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Influence of the surface quality on the stress state during rotary bending test.

Abstract: Residual stresses arising from the production process can significantly affect the final stress state in individual components and thus also influence their lifetime. An alternative method of determination of final stresses by application of FEM simulation is presented in this paper. Three simulation models of the test specimen during the rotation bending fatigue test are presented. As the roughness of the surface also plays an important role, each model possesses a different combination of surface state and residual stresses. The stress fields in the specimen with real surface roughness and with integrated values of residual stresses experimentally measured using the X-ray diffraction are compared with the stress field in a specimen with ideally smooth surface.

Key words: numerical simulation, residual stresses, surface layer, surface roughness


The products lifetime is one of the important parameters, which influence its usability in the practice. One of the possibilities how to determine the product lifetime is with rotation bending test. This fatigue test is commonly used for testing of the parts loaded by bending during rotation. As an example can be mentioned cars shaft, shaft of the wind-power plant, the motor rotating parts etc.


The experimental part of this work was focused on the possibility of FEM simulation usage for the estimation of main stress parameters (specimen shape and roughness, residual stresses and way of loading) on the final stress state.

For the final stress state analyses the same loading parameters were used as during rotation bending test (Fig. 1) DIN 50113 (1982). The loading frequency was 60 Hz. The samples geometry was: diameter 3 mm and the length of the active part 12 mm. (Fig. 2).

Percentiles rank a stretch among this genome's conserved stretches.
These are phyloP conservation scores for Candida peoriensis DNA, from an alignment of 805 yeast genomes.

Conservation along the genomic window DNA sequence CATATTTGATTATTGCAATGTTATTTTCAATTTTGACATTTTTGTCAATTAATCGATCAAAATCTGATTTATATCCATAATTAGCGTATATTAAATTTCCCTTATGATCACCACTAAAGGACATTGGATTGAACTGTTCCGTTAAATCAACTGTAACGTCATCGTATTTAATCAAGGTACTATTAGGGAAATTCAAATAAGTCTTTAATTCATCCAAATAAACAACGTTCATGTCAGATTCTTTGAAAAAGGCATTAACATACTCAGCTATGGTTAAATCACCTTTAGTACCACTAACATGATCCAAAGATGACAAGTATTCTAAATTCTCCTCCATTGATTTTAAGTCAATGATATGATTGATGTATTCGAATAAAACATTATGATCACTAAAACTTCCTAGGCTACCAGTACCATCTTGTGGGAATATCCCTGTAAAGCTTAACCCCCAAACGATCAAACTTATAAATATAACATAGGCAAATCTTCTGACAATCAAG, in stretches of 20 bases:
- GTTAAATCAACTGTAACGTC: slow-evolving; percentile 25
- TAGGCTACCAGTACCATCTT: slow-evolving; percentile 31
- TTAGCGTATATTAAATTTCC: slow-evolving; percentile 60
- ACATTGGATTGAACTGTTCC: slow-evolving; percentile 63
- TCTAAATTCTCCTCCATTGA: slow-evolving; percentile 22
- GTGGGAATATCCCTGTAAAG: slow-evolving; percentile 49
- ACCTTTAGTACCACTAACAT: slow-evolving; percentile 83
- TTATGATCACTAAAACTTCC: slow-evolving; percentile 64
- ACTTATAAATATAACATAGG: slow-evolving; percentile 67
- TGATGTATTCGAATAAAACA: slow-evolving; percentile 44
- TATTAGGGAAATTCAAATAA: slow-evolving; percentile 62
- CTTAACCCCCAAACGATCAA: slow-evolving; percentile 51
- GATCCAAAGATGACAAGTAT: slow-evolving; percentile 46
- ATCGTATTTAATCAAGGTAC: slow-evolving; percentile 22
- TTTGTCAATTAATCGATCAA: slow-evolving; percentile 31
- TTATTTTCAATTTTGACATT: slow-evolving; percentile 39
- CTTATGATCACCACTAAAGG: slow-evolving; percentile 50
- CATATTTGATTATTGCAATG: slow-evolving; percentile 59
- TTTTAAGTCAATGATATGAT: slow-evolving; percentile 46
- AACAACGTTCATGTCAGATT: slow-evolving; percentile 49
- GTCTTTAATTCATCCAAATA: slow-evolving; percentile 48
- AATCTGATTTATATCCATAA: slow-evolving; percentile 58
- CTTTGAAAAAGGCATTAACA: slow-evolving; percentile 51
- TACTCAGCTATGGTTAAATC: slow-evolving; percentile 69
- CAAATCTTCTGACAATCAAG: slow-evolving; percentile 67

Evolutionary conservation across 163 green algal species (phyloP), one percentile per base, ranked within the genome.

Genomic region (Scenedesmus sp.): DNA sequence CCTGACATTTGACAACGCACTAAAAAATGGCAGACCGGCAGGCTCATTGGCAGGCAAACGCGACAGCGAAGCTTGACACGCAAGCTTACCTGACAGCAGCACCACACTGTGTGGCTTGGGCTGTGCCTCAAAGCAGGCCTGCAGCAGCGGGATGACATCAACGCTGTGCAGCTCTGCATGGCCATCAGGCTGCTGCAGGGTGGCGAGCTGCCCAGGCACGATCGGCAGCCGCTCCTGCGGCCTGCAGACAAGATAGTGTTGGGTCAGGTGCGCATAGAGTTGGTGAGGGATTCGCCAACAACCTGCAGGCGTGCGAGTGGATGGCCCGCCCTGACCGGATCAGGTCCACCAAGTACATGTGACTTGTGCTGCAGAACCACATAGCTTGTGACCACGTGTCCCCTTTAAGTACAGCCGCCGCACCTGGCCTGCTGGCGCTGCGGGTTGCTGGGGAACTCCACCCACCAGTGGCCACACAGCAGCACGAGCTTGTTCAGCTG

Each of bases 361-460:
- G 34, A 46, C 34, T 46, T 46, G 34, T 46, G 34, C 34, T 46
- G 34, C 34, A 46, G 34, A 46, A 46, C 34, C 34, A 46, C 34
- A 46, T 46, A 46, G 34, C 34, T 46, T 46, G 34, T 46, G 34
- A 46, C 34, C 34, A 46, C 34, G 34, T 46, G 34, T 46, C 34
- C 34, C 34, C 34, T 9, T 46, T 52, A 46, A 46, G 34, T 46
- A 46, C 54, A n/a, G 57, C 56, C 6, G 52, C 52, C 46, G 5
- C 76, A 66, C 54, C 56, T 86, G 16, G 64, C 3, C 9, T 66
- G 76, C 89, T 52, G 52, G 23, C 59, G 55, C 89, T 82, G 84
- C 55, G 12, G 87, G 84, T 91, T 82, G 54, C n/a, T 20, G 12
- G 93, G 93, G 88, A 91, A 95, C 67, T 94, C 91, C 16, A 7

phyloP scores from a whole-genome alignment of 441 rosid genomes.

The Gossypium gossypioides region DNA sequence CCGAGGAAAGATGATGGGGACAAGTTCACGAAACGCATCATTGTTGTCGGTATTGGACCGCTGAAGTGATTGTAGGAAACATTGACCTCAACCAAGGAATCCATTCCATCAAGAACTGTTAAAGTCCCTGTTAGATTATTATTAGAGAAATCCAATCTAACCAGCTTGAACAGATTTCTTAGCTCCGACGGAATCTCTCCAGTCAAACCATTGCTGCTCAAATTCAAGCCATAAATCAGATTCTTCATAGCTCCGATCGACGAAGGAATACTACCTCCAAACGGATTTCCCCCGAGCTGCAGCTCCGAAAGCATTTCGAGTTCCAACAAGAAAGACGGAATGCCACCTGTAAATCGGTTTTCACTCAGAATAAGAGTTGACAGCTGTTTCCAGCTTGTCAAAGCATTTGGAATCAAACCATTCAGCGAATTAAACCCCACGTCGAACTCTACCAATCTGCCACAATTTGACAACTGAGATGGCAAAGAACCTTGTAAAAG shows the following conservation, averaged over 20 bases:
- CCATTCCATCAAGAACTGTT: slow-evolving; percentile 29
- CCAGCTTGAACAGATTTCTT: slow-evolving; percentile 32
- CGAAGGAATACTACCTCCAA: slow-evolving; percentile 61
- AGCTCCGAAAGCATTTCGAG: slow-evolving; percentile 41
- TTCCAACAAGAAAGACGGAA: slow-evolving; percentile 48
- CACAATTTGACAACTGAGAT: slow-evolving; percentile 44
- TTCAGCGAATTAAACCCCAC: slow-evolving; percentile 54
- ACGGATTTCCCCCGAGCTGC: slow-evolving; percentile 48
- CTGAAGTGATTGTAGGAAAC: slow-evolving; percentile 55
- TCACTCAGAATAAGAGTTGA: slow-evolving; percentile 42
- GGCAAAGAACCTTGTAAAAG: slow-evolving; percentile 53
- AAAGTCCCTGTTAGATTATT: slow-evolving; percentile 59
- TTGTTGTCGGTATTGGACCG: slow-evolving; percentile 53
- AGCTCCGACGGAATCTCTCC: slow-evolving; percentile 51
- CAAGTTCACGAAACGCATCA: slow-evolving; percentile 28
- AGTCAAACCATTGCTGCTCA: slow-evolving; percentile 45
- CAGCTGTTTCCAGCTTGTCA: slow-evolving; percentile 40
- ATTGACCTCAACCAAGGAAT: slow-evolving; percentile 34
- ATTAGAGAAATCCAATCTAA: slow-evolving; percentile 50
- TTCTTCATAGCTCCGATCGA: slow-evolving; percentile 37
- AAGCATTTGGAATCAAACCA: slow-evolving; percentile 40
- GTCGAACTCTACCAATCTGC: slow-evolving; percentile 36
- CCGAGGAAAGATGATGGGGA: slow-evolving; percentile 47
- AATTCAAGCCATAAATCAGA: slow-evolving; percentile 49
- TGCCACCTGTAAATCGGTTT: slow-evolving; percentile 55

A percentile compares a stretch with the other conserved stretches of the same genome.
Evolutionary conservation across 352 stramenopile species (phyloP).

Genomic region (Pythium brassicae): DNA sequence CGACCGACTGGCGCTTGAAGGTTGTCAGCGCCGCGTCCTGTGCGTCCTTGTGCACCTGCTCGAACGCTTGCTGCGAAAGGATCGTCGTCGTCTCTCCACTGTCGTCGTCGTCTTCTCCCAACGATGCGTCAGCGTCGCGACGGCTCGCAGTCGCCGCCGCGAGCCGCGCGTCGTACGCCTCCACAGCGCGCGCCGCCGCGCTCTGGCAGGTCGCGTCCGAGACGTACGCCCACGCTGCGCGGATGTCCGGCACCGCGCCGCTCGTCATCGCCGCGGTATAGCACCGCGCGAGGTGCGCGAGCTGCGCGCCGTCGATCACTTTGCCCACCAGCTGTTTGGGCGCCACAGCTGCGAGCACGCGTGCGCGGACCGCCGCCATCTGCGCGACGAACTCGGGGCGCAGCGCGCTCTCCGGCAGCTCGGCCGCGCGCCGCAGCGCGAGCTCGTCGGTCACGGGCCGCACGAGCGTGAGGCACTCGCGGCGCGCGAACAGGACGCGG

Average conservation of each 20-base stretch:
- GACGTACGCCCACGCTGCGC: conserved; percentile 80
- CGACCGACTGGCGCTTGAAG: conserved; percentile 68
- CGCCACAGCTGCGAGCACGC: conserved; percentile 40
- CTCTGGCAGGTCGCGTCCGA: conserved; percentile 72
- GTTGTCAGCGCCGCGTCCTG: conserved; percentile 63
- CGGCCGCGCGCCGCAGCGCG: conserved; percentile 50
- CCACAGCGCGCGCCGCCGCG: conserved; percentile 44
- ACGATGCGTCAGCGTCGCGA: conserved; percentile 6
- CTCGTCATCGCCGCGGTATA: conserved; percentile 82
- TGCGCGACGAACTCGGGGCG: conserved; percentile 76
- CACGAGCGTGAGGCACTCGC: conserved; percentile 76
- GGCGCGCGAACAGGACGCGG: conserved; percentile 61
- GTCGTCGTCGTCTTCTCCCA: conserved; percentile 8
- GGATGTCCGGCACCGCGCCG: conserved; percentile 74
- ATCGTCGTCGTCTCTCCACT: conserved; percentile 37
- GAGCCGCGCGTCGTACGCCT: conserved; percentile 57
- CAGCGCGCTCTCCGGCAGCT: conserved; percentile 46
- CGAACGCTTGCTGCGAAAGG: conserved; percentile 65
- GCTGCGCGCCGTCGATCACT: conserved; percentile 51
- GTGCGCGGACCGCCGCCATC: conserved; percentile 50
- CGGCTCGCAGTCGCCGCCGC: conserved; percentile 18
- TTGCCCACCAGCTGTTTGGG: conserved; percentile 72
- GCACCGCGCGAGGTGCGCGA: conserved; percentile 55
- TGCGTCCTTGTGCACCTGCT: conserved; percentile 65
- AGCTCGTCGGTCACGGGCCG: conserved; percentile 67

The rise of the surface roughness (Fig. 3) during cutting creates places with the higher stress level and therefore the roughness of the final surface was measured.

Together with the surface relief the size and the character of the residual stresses have an important role. The pressure stresses lead during the fatigue loading to the fatigue live elongation, while the tension stresses have an opposite effect. The superposition of all stress factors leads to very complicated stress state which is difficult to measure.

The aim of this work was focused on the utilization of FEM simulation for investigation of the final stress state.

2.1 The input date for the FEM simulation

2.1.1 The surface roughness measurement

On the real test sample (from the steel 20MoCrS4) the roughness of the surface after the fine turning was measured (Fig. 4) in a contact way (Malina et al., 2006). The captured data were transformed to the model to represent the surface relief. After the testing of different technique of points fitting, the spline method has been chosen for the final use *** (2010). [TEXT NOT REPRODUCIBLE IN ASCII]. This method suitably recorded the trend of microroughness of surface in the cross section which is perpendicular to the direction of cutting motion during turning.

2.1.2 The residual stresses assignation

For estimation of the size of residual stresses in the surface area X-ray diffraction analysis was used (Domankova et al., 2007), **** (2011).

The X-ray measurement was always repeated three times in each measured layer. The used value of the residual stress was the average of these three measurements.



At the first, the value of the residual stress in the surface layer was measured. Then the surface layer was etched off with 0.02 mm step. This technique was made into the depth 0.16 mm where the value of the residual stress was 0.5 MPa.

The etching was used as a method avoiding the rise of any new stresses during the removal of surface layer (Malina et al., 2007). The measured local inhomogeneity of the residual stress in the depth 0.06 mm a 0.08 mm under the surface (Fig. 5) was used too in the FEM model.

2.2 The FEM simulation model

In the experiment the three FEM simulation models were simulated.